Concept of the Day: BMW Light and Charge
November 11, 2014 § Leave a comment
BMW has unveiled a dual-purpose streetlight-cum-EV charging point at the Eurocities 2014 conference in Munich this week. Two prototypes are now in operation at the BMW Welt centre in the city, and are integrated into the BMW i ChargeNow network, so users can pay by smartcard or phone app. It’s proposed as a way to “seamlessly integrate a smoothly-functioning charging station network into the urban landscape”. Featuring a modular LED system, the lighting is said to be energy-efficient and effective, with up to four LED modules which can be fitted for night-time lighting on main roads, or one or two for low-level illumination in residential areas. The next phase of the project in partnership with the city of Munich, from spring 2015, will see these “grafted straight onto the existing local authority street lighting infrastructure, substantially increasing the number of public charging stations at a stroke”. The charging points will be compatible with non-BMW EVs as well, and provider-independent via the Hubject e-roaming platform. More here.
- Here’s a pretty shocking stat: in 2013, the USA used around 25% of its energy supply in moving people and goods around, according to data from ARPA-E (Advanced Research Projects Agency – Energy). This government agency is now sticking up $10million for research into more efficient, multi-modal networks and connectivity, and the development of network control models for personal transport, reports Green Car Congress.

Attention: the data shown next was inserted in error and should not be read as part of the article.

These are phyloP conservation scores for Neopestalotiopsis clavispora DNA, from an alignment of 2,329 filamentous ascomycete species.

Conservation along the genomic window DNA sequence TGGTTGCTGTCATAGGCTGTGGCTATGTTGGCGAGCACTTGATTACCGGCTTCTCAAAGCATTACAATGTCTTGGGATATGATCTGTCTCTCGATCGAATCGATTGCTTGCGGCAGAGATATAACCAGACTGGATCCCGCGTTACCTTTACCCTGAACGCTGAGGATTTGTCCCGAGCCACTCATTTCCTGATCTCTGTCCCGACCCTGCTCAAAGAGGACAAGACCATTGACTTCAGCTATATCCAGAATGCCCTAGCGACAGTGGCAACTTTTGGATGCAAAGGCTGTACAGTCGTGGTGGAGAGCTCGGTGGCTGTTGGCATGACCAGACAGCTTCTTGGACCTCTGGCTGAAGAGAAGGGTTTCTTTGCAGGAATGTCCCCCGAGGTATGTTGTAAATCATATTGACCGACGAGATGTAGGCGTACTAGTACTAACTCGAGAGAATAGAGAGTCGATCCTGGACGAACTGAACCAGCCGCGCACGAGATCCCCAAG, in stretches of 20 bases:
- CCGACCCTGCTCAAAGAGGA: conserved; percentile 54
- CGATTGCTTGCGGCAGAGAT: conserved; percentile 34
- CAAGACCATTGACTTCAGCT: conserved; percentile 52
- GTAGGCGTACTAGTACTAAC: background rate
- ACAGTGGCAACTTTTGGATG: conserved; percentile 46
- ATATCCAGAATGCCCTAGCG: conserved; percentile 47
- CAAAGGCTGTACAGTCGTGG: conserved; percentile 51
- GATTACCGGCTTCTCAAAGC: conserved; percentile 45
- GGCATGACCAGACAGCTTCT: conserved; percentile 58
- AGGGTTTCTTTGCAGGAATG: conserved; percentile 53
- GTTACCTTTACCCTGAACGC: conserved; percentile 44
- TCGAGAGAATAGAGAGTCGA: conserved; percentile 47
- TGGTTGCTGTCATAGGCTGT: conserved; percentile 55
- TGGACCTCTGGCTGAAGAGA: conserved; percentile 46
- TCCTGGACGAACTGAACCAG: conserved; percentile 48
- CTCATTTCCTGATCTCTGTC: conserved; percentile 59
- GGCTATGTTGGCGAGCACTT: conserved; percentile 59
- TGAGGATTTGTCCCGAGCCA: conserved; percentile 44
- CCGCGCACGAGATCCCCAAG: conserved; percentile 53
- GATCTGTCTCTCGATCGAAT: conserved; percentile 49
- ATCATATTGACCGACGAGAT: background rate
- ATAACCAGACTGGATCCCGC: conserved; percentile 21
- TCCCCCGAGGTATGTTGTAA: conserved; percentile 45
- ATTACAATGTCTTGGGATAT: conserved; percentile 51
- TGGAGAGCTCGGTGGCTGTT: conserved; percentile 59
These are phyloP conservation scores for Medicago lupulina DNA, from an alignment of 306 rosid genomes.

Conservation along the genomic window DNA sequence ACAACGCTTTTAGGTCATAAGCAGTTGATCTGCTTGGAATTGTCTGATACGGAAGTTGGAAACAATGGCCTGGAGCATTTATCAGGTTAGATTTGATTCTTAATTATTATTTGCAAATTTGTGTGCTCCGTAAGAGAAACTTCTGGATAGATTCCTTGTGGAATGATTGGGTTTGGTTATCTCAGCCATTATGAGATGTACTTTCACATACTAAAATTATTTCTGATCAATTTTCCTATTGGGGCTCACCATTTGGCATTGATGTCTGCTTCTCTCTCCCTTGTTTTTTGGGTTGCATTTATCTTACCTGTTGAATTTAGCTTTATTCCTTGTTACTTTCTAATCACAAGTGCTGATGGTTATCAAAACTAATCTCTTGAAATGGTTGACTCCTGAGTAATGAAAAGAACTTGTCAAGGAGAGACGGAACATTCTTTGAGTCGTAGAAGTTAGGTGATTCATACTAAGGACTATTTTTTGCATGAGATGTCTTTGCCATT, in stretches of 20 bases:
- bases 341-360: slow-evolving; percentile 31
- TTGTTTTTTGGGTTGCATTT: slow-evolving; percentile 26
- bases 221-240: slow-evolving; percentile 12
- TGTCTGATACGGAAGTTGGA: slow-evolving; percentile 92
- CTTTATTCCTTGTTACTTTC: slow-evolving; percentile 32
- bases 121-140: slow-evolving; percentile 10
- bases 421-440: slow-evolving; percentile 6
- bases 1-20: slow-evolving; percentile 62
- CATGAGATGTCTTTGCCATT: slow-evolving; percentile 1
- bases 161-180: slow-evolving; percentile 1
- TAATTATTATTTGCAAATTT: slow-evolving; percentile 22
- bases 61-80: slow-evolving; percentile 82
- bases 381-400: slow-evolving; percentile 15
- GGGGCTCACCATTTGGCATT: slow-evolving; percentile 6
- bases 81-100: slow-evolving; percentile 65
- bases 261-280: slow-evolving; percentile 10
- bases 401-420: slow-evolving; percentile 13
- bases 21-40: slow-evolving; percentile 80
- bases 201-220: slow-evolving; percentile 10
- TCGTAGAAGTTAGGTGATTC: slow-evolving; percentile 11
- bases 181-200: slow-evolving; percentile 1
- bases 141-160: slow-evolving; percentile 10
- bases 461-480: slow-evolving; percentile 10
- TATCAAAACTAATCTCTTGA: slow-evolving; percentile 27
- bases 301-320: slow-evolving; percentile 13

- Some predicted figures for European EV sales via Automotive News Europe: LMC Automotive expects 150,000-250,000 a year by 2020 in a total global market of 19.3million, with 53,000-odd this year (up from 31,615 in 2013). JATO Dynamics has counted 24,000 EVs sold in the first half of this year (over twice the 12,480 at the same point in 2013), with the European best-seller the Nissan Leaf, followed by the Tesla Model S and BMW i3. These three accounted for over 10,000 of the sales.
- Here’s a new phrase to use in the context of connected cars: “swarm intelligence”. Daimler’s considering this with reference to automated driving technologies; an executive explains to ANE that this is part of a three-pronged vision involving the car as electrified, gradually automated, and as “part of the internet” – not just connected to it, but able to communicate with other vehicles, road users, infrastructure and so on.
- A racing-developed chassis forms the basis of the North Carolina-made EV Fleet Condor pick-up, a nicely mean-looking truck just launched Stateside. It’s promised to be tough, fast – and affordable to buy and run. It does 80mph and 100 miles on a full charge. I rather like the thought of these running around working in the Blue Ridge Mountains…
- And Audi has launched a car-share platform called Unite in Stockholm: the idea is that five people (neighbours, family, work colleagues) choose a car to use on a pay-as-you-go basis. Monthly invoices can be split individually or shared between the co-drivers evenly, and include servicing, maintenance and Stockholm’s congestion charge; cleaning inside and out is an extra-cost option. Cars are reserved and monitored via smartphone app and ‘beacon’ transmitter (so you can see where your co-drivers in your ‘circle’ are going?). Interesting.